At the kitchen table she examined the glass of ice. Each cube was rounded by room temperature, dissolving in its own remains, and belatedly she understood that this was how a loved one disappeared. Despite the shock of walking into an empty flat, the absence isn’t immediate, more a fade from the present tense you shared, a melting into the past, not an erasure but a conversion in form, from presence to memory, from solid to liquid, and the person you once touched now runs over your skin, now in sheets down your back, and you may bathe, may sink, may drown in the memory, but your fingers cannot hold it. – from A Constellation of Vital Phenomena, page 120 –
One snowy night in Chechnya, in a small village called Eldar where everyone knows everyone else, Akhmed watches from behind his curtains as Russian soldiers drag his friend and neighbor, Dokka, from his home. As they torch the house, Akhmed watches horrified, and wonders, “Where is Haava?” After the soldiers leave, Akhmed races to the woods behind Dokka’s home where he finds Haava, only eight years old, huddled in the dark with a blue suitcase of “souvenirs” at her side. Leaving his disabled and senile wife alone in her bed, Akhmed leads Haava through the woods, skirting the road blocks and land mines to a hospital in another town. He pleads with the hospital’s only doctor, a woman named Sonja, to take Haava in and offer her refuge. But Sonja has problems of her own including sleep deprivation, and her sister’s disappearance, and when she hesitates, Akmed quickly offers his services at the hospital.
Anthony Marra’s debut novel, A Constellation of Vital Phenomena, is a powerful, poignant, and deeply moving story that unfolds over five days, but also takes the reader back into the pasts of its characters where surprising connections are revealed. The characters are who drive this narrative set in a war torn, violent part of the world between 1994 and 2004. To gain further insight into the novel and its characters, it is helpful for the reader to understand some of the major events which occurred in Chechnya during those years.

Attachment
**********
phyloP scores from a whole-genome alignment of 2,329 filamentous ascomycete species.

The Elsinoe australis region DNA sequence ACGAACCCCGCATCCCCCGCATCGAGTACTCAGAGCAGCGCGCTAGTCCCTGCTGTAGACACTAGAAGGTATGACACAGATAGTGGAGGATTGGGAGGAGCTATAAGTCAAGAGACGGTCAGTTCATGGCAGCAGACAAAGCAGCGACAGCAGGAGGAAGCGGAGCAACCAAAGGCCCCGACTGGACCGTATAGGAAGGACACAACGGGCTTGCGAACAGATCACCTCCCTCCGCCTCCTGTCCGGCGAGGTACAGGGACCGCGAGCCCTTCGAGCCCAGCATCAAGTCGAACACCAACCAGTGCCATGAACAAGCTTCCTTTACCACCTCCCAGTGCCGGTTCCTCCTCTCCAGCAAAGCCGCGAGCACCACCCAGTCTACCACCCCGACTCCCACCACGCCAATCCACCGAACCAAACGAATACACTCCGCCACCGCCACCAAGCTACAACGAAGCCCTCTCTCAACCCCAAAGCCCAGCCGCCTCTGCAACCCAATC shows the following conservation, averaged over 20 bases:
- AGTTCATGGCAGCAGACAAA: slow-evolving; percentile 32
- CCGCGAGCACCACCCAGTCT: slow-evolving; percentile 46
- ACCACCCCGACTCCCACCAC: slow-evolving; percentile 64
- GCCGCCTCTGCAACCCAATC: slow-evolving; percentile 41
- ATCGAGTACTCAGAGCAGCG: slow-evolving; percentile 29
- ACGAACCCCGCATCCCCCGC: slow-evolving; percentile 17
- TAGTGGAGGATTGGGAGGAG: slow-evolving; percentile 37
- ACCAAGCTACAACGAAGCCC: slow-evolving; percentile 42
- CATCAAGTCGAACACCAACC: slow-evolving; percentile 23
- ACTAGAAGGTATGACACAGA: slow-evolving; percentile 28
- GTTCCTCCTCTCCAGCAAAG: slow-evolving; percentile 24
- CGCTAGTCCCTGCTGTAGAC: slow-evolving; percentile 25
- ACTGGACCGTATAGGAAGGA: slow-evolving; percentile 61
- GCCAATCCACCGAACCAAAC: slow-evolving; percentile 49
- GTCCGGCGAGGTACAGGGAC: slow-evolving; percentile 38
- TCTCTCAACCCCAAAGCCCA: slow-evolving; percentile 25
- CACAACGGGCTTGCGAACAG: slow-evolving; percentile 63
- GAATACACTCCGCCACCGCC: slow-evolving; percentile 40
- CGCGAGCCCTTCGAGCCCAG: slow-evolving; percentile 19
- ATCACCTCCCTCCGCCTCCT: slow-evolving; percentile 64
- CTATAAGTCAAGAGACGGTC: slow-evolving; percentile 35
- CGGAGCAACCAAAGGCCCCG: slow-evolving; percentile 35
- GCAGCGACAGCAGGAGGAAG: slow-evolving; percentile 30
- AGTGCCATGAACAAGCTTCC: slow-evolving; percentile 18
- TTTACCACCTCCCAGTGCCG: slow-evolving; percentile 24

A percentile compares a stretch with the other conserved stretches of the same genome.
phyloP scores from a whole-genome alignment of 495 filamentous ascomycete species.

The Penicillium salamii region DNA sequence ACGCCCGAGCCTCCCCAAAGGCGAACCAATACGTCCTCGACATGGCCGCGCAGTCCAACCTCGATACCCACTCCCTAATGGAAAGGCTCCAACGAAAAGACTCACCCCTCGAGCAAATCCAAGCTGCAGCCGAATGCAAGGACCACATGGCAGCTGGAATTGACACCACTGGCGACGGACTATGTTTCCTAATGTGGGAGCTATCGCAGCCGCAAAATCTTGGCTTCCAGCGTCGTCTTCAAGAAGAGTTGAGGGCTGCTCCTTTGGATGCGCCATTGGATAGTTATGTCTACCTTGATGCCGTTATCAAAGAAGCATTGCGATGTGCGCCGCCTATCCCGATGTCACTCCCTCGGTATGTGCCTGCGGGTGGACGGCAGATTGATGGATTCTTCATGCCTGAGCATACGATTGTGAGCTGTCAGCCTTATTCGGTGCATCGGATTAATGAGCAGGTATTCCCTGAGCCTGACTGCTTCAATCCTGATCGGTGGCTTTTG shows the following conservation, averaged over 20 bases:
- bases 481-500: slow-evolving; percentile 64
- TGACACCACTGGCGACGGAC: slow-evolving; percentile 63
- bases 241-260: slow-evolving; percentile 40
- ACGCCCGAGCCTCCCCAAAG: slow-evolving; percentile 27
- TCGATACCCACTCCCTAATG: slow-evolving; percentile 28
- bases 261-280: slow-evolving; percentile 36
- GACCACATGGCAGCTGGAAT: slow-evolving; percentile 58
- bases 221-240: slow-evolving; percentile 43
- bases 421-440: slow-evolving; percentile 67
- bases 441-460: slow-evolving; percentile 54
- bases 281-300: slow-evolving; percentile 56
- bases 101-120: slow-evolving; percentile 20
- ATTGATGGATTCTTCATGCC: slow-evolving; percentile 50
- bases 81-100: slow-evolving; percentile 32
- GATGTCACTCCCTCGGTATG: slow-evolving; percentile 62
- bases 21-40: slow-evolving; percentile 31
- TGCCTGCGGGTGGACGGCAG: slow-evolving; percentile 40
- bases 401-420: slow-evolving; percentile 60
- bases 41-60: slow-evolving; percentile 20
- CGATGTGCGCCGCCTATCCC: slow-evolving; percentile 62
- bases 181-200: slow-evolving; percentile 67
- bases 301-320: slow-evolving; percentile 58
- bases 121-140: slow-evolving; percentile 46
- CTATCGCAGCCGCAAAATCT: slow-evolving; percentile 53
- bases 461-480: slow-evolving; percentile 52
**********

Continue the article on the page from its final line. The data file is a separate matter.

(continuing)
The First Chechen War, also known as the War in Chechnya, happened between 1994 and 1996 and culminated in the Battle of Grozny. Brutal guerrilla warfare defeated Russian federal forces in their attempt to gain control of Chechnya. Despite a initial peace treaty, the Second Chechen War was launched by the Russian Federation in August of 1999. Later that year, the government restored Russian federal control over the territory. By the end of the war in 2009, death toll estimates ranged from 25,000 to 50,000 dead or missing, mostly civilians in Chechnya. Western European rights groups estimate there have been about 5,000 forced disappearances in Chechnya since 1999. These gruesome statistics are the backdrop for Maara’s novel.